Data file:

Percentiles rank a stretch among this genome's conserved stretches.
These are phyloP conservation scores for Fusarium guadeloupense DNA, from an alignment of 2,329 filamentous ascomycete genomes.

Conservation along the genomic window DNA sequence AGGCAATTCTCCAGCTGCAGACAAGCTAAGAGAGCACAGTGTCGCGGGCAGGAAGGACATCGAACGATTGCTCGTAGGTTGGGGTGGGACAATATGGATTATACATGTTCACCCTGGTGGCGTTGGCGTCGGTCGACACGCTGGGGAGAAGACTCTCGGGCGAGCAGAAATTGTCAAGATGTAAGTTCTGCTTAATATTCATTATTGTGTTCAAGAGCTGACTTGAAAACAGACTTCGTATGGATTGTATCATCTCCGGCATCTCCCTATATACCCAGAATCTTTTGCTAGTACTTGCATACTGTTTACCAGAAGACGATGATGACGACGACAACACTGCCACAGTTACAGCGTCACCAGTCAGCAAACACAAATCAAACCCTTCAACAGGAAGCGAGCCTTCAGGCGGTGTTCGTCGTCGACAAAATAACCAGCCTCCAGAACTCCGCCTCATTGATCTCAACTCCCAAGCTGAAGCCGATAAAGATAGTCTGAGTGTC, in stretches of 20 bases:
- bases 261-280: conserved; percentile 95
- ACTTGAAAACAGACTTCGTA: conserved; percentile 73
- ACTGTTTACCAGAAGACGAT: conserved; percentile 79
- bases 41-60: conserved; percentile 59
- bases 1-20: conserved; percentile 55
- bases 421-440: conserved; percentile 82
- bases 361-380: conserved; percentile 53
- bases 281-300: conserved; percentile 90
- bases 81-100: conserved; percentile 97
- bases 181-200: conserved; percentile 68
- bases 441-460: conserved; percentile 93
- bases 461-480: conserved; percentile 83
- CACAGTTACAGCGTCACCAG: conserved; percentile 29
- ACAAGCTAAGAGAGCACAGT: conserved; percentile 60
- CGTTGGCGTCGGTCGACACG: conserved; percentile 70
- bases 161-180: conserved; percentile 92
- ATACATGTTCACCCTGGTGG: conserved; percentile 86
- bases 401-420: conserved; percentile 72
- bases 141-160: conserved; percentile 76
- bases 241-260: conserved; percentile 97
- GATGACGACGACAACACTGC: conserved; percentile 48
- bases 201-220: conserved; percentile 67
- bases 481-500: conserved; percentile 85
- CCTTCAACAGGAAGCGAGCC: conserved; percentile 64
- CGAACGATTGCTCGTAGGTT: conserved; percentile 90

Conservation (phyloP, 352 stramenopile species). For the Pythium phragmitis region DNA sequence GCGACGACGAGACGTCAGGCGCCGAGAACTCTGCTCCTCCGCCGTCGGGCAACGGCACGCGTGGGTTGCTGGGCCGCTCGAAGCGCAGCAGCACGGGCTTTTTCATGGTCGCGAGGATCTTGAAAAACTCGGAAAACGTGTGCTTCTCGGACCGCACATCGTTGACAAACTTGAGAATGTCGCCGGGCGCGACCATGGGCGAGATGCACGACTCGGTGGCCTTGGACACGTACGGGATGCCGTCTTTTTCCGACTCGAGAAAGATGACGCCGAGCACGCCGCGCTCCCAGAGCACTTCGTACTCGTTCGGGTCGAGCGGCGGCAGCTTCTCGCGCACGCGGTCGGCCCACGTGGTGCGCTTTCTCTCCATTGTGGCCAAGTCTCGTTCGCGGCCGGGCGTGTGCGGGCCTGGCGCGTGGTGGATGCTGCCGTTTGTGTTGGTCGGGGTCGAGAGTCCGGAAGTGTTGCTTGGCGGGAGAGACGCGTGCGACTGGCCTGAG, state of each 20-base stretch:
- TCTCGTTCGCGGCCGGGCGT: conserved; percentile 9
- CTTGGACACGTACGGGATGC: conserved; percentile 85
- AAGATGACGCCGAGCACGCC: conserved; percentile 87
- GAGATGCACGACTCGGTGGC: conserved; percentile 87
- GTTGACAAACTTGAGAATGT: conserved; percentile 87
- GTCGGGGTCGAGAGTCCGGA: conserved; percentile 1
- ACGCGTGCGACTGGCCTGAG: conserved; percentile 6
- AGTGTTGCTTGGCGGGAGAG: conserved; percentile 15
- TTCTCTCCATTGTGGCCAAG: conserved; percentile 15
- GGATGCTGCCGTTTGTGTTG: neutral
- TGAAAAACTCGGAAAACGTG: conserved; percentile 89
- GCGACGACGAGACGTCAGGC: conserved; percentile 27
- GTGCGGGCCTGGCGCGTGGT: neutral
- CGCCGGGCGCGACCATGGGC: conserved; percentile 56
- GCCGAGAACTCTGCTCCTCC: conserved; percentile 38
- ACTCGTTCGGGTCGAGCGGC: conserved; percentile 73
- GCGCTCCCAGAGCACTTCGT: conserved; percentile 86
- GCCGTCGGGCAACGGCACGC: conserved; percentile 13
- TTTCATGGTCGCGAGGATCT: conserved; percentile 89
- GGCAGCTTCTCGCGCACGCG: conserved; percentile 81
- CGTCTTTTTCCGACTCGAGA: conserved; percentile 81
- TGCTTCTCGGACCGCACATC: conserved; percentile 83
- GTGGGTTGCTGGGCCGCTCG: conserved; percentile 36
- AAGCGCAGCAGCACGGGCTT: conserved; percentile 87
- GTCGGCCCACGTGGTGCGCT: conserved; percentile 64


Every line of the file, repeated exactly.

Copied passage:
Percentiles rank a stretch among this genome's conserved stretches.
These are phyloP conservation scores for Fusarium guadeloupense DNA, from an alignment of 2,329 filamentous ascomycete genomes.

Conservation along the genomic window DNA sequence AGGCAATTCTCCAGCTGCAGACAAGCTAAGAGAGCACAGTGTCGCGGGCAGGAAGGACATCGAACGATTGCTCGTAGGTTGGGGTGGGACAATATGGATTATACATGTTCACCCTGGTGGCGTTGGCGTCGGTCGACACGCTGGGGAGAAGACTCTCGGGCGAGCAGAAATTGTCAAGATGTAAGTTCTGCTTAATATTCATTATTGTGTTCAAGAGCTGACTTGAAAACAGACTTCGTATGGATTGTATCATCTCCGGCATCTCCCTATATACCCAGAATCTTTTGCTAGTACTTGCATACTGTTTACCAGAAGACGATGATGACGACGACAACACTGCCACAGTTACAGCGTCACCAGTCAGCAAACACAAATCAAACCCTTCAACAGGAAGCGAGCCTTCAGGCGGTGTTCGTCGTCGACAAAATAACCAGCCTCCAGAACTCCGCCTCATTGATCTCAACTCCCAAGCTGAAGCCGATAAAGATAGTCTGAGTGTC, in stretches of 20 bases:
- bases 261-280: conserved; percentile 95
- ACTTGAAAACAGACTTCGTA: conserved; percentile 73
- ACTGTTTACCAGAAGACGAT: conserved; percentile 79
- bases 41-60: conserved; percentile 59
- bases 1-20: conserved; percentile 55
- bases 421-440: conserved; percentile 82
- bases 361-380: conserved; percentile 53
- bases 281-300: conserved; percentile 90
- bases 81-100: conserved; percentile 97
- bases 181-200: conserved; percentile 68
- bases 441-460: conserved; percentile 93
- bases 461-480: conserved; percentile 83
- CACAGTTACAGCGTCACCAG: conserved; percentile 29
- ACAAGCTAAGAGAGCACAGT: conserved; percentile 60
- CGTTGGCGTCGGTCGACACG: conserved; percentile 70
- bases 161-180: conserved; percentile 92
- ATACATGTTCACCCTGGTGG: conserved; percentile 86
- bases 401-420: conserved; percentile 72
- bases 141-160: conserved; percentile 76
- bases 241-260: conserved; percentile 97
- GATGACGACGACAACACTGC: conserved; percentile 48
- bases 201-220: conserved; percentile 67
- bases 481-500: conserved; percentile 85
- CCTTCAACAGGAAGCGAGCC: conserved; percentile 64
- CGAACGATTGCTCGTAGGTT: conserved; percentile 90

Conservation (phyloP, 352 stramenopile species). For the Pythium phragmitis region DNA sequence GCGACGACGAGACGTCAGGCGCCGAGAACTCTGCTCCTCCGCCGTCGGGCAACGGCACGCGTGGGTTGCTGGGCCGCTCGAAGCGCAGCAGCACGGGCTTTTTCATGGTCGCGAGGATCTTGAAAAACTCGGAAAACGTGTGCTTCTCGGACCGCACATCGTTGACAAACTTGAGAATGTCGCCGGGCGCGACCATGGGCGAGATGCACGACTCGGTGGCCTTGGACACGTACGGGATGCCGTCTTTTTCCGACTCGAGAAAGATGACGCCGAGCACGCCGCGCTCCCAGAGCACTTCGTACTCGTTCGGGTCGAGCGGCGGCAGCTTCTCGCGCACGCGGTCGGCCCACGTGGTGCGCTTTCTCTCCATTGTGGCCAAGTCTCGTTCGCGGCCGGGCGTGTGCGGGCCTGGCGCGTGGTGGATGCTGCCGTTTGTGTTGGTCGGGGTCGAGAGTCCGGAAGTGTTGCTTGGCGGGAGAGACGCGTGCGACTGGCCTGAG, state of each 20-base stretch:
- TCTCGTTCGCGGCCGGGCGT: conserved; percentile 9
- CTTGGACACGTACGGGATGC: conserved; percentile 85
- AAGATGACGCCGAGCACGCC: conserved; percentile 87
- GAGATGCACGACTCGGTGGC: conserved; percentile 87
- GTTGACAAACTTGAGAATGT: conserved; percentile 87
- GTCGGGGTCGAGAGTCCGGA: conserved; percentile 1
- ACGCGTGCGACTGGCCTGAG: conserved; percentile 6
- AGTGTTGCTTGGCGGGAGAG: conserved; percentile 15
- TTCTCTCCATTGTGGCCAAG: conserved; percentile 15
- GGATGCTGCCGTTTGTGTTG: neutral
- TGAAAAACTCGGAAAACGTG: conserved; percentile 89
- GCGACGACGAGACGTCAGGC: conserved; percentile 27
- GTGCGGGCCTGGCGCGTGGT: neutral
- CGCCGGGCGCGACCATGGGC: conserved; percentile 56
- GCCGAGAACTCTGCTCCTCC: conserved; percentile 38
- ACTCGTTCGGGTCGAGCGGC: conserved; percentile 73
- GCGCTCCCAGAGCACTTCGT: conserved; percentile 86
- GCCGTCGGGCAACGGCACGC: conserved; percentile 13
- TTTCATGGTCGCGAGGATCT: conserved; percentile 89
- GGCAGCTTCTCGCGCACGCG: conserved; percentile 81
- CGTCTTTTTCCGACTCGAGA: conserved; percentile 81
- TGCTTCTCGGACCGCACATC: conserved; percentile 83
- GTGGGTTGCTGGGCCGCTCG: conserved; percentile 36
- AAGCGCAGCAGCACGGGCTT: conserved; percentile 87
- GTCGGCCCACGTGGTGCGCT: conserved; percentile 64